competitors.
3. Each match the both competing programs have to play each position as
    White and as Black.
4. Openingbooks are turned off, all games have to start from the
testposition.
5. At least 5 different matches (500 games) have to be played before a
program
    appears on the ratinglist.

This way we can provide a ratinglist that is free from influences caused
by booktricks, giving a good example of the allround playing strength of
a chessprogram. Also statistics can be made which positions a program
plays well and which not. (See also Arno Nickel's article in CSS).

At last I want to present a possible test of 50 testpositions, just to
give an
example how I made them 6 years ago for testing the ChessMachine. (see
below)

I want to stress the fact that sometimes people forget what an enormous
job our
chess friends in Sweden are doing for the sake of computer chess. This
is all
done by volunteers, free of charge and devoting parts of their lives
just to give
people insights in the rankings of chess programs. A great reward should
go to
them, because nobody asked for this Elolist and still they are testing
chess
programs, for the benefit of programmers, chess enthousiasts and people
who
are needing information for buying a chess program.
In the meantime, however, it is also necessary to ask ourselves whether
the
recent developments are in the interest of computerchess or not. Maybe
other
testmethods are necessary. I would like to ask all people involved to
think about
this idea. All suggestions are welcome.

50 testpositions to test playing strength of chess programs
===========================================

Position 1:  Ruy Lopez (1)
-------------------------------------
1. e4 e5 2. Nf3 Nc6 3. Bb5 a6 4. Ba4 Nf6 5. 0-0 Be7 6. Re1 b5 7. Bb3 d6
8. c3 0-0 9. h3 Bb7

Position 2: Ruy Lopez (2)
------------------------------------
1. e4 e5 2. Nf3 Nc6 3. Bb5 a6 4. Ba4 Nf6 5. 0-0 Nxe4 6. d4 b5 7. Bb3 d5
8. dxe5 Be6

Position 3: Ruy Lopez (3)
------------------------------------
1. e4 e5 2. Nf3 Nc6 3. Bb5 a6 4. Bxc6 dxc6 5. d4 exd4 6. Qxd4 Qxd4 7.
Nxd4

Position 4: Sicilian (1)
-------------------------------
1. e4 c5 2. Nf3 d6 3. d4 cxd4 4. Nxd4 Nf6 5. Nc3 a6 6. Be2 e6 7. 0-0 Be7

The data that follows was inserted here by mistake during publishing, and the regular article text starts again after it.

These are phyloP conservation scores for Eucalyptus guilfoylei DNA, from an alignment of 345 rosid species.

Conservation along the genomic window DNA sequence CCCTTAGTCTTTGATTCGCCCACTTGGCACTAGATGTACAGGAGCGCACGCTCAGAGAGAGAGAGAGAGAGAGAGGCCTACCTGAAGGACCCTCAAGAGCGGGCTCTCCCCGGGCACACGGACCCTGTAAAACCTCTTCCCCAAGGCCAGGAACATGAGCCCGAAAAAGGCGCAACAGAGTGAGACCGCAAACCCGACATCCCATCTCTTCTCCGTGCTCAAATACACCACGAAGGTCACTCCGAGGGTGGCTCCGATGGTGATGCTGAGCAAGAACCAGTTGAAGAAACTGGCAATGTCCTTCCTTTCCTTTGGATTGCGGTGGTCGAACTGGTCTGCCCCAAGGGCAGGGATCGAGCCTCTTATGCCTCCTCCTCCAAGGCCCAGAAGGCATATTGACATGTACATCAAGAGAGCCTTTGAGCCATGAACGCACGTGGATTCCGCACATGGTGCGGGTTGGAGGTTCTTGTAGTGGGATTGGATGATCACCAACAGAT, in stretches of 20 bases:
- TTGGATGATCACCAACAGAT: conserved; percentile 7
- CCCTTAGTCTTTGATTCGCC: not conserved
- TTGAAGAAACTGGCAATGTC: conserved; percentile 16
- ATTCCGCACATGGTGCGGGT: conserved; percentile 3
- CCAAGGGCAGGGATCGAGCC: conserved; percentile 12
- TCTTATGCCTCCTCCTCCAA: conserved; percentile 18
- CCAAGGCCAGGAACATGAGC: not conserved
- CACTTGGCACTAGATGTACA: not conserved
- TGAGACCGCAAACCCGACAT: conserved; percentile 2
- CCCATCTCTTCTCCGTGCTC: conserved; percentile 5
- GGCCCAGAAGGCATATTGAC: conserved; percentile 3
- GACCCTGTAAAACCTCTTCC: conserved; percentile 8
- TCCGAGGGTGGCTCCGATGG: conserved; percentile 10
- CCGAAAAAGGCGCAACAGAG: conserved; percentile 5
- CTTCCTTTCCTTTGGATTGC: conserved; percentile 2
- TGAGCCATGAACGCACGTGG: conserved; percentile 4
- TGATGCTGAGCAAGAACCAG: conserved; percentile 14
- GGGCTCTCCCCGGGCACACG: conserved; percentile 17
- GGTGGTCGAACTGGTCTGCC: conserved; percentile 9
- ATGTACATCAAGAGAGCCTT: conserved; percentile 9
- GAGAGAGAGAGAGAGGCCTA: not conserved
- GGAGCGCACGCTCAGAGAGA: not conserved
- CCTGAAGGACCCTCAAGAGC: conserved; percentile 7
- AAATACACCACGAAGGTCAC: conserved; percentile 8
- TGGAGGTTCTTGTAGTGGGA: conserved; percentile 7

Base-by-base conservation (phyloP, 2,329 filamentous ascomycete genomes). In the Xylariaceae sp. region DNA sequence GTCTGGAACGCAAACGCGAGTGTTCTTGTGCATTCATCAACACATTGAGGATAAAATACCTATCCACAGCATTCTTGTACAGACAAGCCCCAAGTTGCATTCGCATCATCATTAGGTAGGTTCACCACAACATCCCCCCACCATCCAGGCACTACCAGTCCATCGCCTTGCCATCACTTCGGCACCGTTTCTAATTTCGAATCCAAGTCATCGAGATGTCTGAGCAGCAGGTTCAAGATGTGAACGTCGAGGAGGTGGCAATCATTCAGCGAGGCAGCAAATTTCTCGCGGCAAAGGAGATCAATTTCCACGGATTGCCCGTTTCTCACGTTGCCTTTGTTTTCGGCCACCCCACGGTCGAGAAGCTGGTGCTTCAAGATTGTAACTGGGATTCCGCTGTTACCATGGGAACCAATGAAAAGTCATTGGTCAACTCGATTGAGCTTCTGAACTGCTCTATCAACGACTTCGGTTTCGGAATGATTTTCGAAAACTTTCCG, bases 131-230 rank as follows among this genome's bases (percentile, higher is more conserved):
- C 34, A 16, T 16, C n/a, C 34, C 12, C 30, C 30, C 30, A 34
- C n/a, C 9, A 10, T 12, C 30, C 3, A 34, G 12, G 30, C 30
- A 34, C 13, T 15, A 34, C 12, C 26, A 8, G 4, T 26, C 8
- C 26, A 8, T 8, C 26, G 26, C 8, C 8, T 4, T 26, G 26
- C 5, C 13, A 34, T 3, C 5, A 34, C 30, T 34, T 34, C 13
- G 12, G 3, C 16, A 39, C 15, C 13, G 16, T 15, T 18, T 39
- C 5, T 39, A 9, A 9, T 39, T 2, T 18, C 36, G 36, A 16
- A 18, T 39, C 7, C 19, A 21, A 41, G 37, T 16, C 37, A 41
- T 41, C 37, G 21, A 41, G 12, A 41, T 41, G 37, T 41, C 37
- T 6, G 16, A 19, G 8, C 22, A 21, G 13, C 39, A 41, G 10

8. f4 0-0 9. Be3 Qc7

Position 5: Sicilian (2)
-------------------------------
1. e4 c5 2. Nf3 Nc6 3. d4 cxd4 4. Nxd4 Nf6 5. Nc3 d6 6. Bg5 e6 7. Qd2 a6
8. 0-0-0 h6 9. Be3 Be7 10. f4

Position 6: Sicilian (3)
-------------------------------
1. e4 c5 2. Nf3 e6 3. d4 cxd4 4. Nxd4 Nc6 5. Nc3 a6 6. Be2 Qc7

Position 7: Sicilian (4)
-------------------------------
1. e4 c5 2. c3 d5 3. exd5 Qxd5 4. d4 Nf6 5. Nf3 Bg4 6. Be2 e6 7. 0-0 Nc6
8. h3 Bh5 9. Be3 cxd4 10. cxd4 Be7 11. Nc3 Qd6

Position 8: French (1)
-------------------------------
1. e4 e6 2. d4 d5 3. Nc3 Bb4 4. e5 c5 5. a3 Bxc3 6. bxc3 Ne7 7. Nf3

Position 9: French (2)
-------------------------------
1. e4 e6 2. d4 d5 3. Nd2 c5 4. exd5 exd5 5. Ngf3

Position 10: French (3)
--------------------------------
1. e4 e6 2. d4 d5 3. e5 c5 4. c3 Nc6 5. Nf3 Qb6 6. a3 c4

Position 11: Caro-Kann (1)
--------------------------------------
1. e4 c6 2. d4 d5 3. Nc3 dxe4 4. Nxe4 Nd7 5. Ng5 Ngf6 6. Bd3 e6 7. N1f3
Bd6 8. Qe2 h6 9. Ne4 Nxe4 10. Qxe4 Nf6 11. Qe2

Position 12: Caro-Kann (2)
--------------------------------------
1. e4 c6 2. d4 d5 3. Nc3 dxe4 4. Nxe4 Bf5 5. Ng3 Bg6 6. h4 h6 7. h5 Bh7
8. Nf3 Nd7 9. Bd3 Bxd3 10. Qxd3 e6 11. Bd2 Qc7 12. 0-0-0 Ngf6 13. Ne4
0-0-0 14. g3

Position 13: Caro-Kann (3)
-------------------------------------
1. e4 c6 2. d4 d5 3. e5 Bf5 4. Nf3 e6 5. Be2

Position 14: Scotch
----------------------------
1. e4 e5 2. Nf3 Nc6 3. d4 exd4 4. Nxd4 Bc5 5. Be3 Qf6 6. c3 Nge7

Position 15: Italian game
-----------------------------------
1. e4 e5 2. Nf3 Nc6 3. Bc4 Bc5 4. d3 Nf6 5. c3 d6 6. b4 Bb6 7. a4 a6

Position 16: Petroff
---------------------------
1. e4 e5 2. Nf3 Nf6 3. Nxe5 d6 4. Nf3 Nxe4 5. d4 d5 6. Bd3 Nc6 7. 0-0
Be7

Position 17: Four Knights
------------------------------------
1. e4 e5 2. Nf3 Nc6 3. Nc3 Nf6 4. Bb5 Bb4 5. 0-0 0-0 6. d3 d6 7. Bg5
Bxc3
8. bxc3

Position 18: Pirc-Ufimzew (1)
------------------------------------------
1. e4 d6 2. d4 Nf6 3. Nc3 g6 4. f4 Bg7 5. Nf3 0-0 6. Bd3

Position 19: Pirc-Ufimzew (2)
------------------------------------------
1. e4 d6 2. d4 Nf6 3. Nc3 g6 4. Nf3 Bg7 5. Be2 0-0 6. 0-0 Bg4

Position 20: Scandinavian
-------------------------------------
1. e4 d5 2. exd5 Qxd5 3. Nc3 Qa5 4. d4 Nf6 5. Nf3 c6 6. Bc4 Bf5

Position 21: Alekhine
------------------------------